I agree with Michael Chernick. This calculator is only as good as marketing and low quality polls go, for the lack of a better curse word :). What they sweep under the carpet and totally failed to explain is that their tool is only intended to work with proportions -- that's the percentage in the lower box, and the upper box probably assumes 50% that requires the largest sample size. If you know what the bootstrap is, you are already overqualified in terms of using these crutches, assuming your know one or more of R, Stata or SAS, and can do the power analysis yourself using these packages. –  StasK Sep 22 '12 at 18:27
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Ok, so this answer might not be exactly what you were after based on the detail of your question, but I stumbled across your question based on just the title and so this might help other people who also come across it in a similar fashion.

The only way I know of determining sample size using a bootstrap is via a power analysis approach. That is you:

1. State the null hypothesis and alternative hypothesis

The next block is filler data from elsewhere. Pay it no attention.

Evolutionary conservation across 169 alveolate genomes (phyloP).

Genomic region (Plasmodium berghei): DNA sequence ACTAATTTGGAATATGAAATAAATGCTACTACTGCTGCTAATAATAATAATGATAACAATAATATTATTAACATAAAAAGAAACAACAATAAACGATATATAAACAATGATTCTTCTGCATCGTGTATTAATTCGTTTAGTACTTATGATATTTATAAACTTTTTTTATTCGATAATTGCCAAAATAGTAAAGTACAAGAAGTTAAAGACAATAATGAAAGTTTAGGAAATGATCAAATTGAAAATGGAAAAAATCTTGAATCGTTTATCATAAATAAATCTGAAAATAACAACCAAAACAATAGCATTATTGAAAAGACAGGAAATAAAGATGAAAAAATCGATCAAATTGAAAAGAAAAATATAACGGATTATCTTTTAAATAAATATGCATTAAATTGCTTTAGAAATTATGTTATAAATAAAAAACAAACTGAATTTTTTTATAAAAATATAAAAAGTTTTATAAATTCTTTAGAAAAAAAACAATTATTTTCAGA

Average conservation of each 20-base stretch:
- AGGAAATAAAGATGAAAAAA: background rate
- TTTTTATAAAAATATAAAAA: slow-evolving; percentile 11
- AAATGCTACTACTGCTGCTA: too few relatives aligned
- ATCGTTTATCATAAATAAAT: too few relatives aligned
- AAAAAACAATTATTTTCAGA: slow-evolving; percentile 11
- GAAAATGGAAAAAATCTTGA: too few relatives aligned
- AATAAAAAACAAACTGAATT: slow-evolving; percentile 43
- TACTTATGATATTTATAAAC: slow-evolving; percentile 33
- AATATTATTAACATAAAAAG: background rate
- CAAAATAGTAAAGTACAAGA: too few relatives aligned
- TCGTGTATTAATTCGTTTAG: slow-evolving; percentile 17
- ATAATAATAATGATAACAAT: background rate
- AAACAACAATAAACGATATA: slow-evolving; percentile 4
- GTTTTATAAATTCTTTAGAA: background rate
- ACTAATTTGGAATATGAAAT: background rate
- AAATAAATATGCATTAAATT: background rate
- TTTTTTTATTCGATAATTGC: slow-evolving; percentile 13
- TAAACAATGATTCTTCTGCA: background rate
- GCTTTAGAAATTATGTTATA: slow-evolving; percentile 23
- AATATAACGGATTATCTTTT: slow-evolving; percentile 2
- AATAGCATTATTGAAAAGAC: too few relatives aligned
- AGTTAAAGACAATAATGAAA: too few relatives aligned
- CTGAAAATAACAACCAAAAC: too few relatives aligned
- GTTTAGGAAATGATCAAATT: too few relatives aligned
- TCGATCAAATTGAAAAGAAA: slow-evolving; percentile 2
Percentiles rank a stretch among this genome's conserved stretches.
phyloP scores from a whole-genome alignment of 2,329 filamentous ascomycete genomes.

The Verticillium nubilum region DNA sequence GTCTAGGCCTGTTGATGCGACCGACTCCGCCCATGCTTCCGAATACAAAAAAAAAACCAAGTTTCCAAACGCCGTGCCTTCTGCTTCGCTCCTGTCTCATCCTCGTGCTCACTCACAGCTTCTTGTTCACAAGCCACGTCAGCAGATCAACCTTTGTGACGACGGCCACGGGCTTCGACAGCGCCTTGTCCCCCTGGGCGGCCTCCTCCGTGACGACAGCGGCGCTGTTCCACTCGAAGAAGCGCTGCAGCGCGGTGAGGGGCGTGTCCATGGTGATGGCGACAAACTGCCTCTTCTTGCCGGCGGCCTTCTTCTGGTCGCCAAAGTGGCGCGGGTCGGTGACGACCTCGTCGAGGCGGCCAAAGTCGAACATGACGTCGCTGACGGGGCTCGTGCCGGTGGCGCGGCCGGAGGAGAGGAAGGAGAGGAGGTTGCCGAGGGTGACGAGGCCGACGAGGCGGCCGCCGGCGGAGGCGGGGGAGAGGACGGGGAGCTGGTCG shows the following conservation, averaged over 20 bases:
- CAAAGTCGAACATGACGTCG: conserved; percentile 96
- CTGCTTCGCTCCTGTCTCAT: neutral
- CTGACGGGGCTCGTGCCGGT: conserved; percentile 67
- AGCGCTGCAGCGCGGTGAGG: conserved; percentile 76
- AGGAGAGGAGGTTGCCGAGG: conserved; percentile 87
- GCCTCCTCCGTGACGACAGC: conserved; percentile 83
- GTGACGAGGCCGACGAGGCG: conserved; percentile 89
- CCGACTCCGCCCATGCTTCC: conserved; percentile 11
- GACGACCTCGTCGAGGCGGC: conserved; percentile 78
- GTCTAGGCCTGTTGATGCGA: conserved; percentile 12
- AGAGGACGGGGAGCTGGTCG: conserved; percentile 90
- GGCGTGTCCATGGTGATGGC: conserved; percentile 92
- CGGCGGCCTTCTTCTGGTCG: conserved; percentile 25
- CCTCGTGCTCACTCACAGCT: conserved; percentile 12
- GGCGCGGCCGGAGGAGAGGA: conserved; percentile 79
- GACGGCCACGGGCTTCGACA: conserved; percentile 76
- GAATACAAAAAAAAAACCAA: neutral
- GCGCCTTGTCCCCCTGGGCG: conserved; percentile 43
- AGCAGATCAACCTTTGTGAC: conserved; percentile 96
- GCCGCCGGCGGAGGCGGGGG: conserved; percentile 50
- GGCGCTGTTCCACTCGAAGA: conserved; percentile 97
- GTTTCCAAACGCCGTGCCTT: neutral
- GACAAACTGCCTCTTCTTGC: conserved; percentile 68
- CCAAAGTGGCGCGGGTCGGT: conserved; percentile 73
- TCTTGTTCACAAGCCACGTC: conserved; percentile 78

2. State the alpha level (typically 5%)
3. If necessary shift the pilot study data so that you know the null hypothesis is false
4. Re-sample with replacements from the pilot study
5. Perform the test on the this sample and record the result
6. Repeat 1000 or so times to build up probability distribution
7. Count how many times the null hypothesis is rejected

With many possible "variations on a theme of..."

And that gives you the statistical power (for that sample size and that particular test), because the definition of statistical power is "probability that the test will reject the null hypothesis when the alternative hypothesis is true". So you can then vary the sample size until you achieve the desired power.

Here's an approach in R that I did based on this paper, Sample Size / Power Considerations, by Elizabeth Colantuoni.

I had two groups of non-normal, non-parametric data. A pilot study of each showed them to have differing medians and a Mann Whitney Wilcoxon test rejected the null hypothesis that they were the same, but I wanted to determine the sample size required so I could say this for "sure". Since the test already rejected the null hypothesis on the pilot data I did not see any need to shift or manipulate the data to ensure the alternative hypothesis was true.

power = function(group1.pilot, group2.pilot, reps=1000, size=10) {
results  <- sapply(1:reps, function(r) {
group1.resample <- sample(group1.pilot, size=size, replace=TRUE)
group2.resample <- sample(group2.pilot, size=size, replace=TRUE)
test <- wilcox.test(group1.resample, group2.resample, paired=FALSE)
test\$p.value
})
sum(results<0.05)/reps
}

#Find power for a sample size of 100
power(data1, data2, reps=1000, size=100)


Necessary disclaimer: I'm not a statistician and I'm still learning about bootstrapping so feedback, corrections and pointing and laughing are welcome.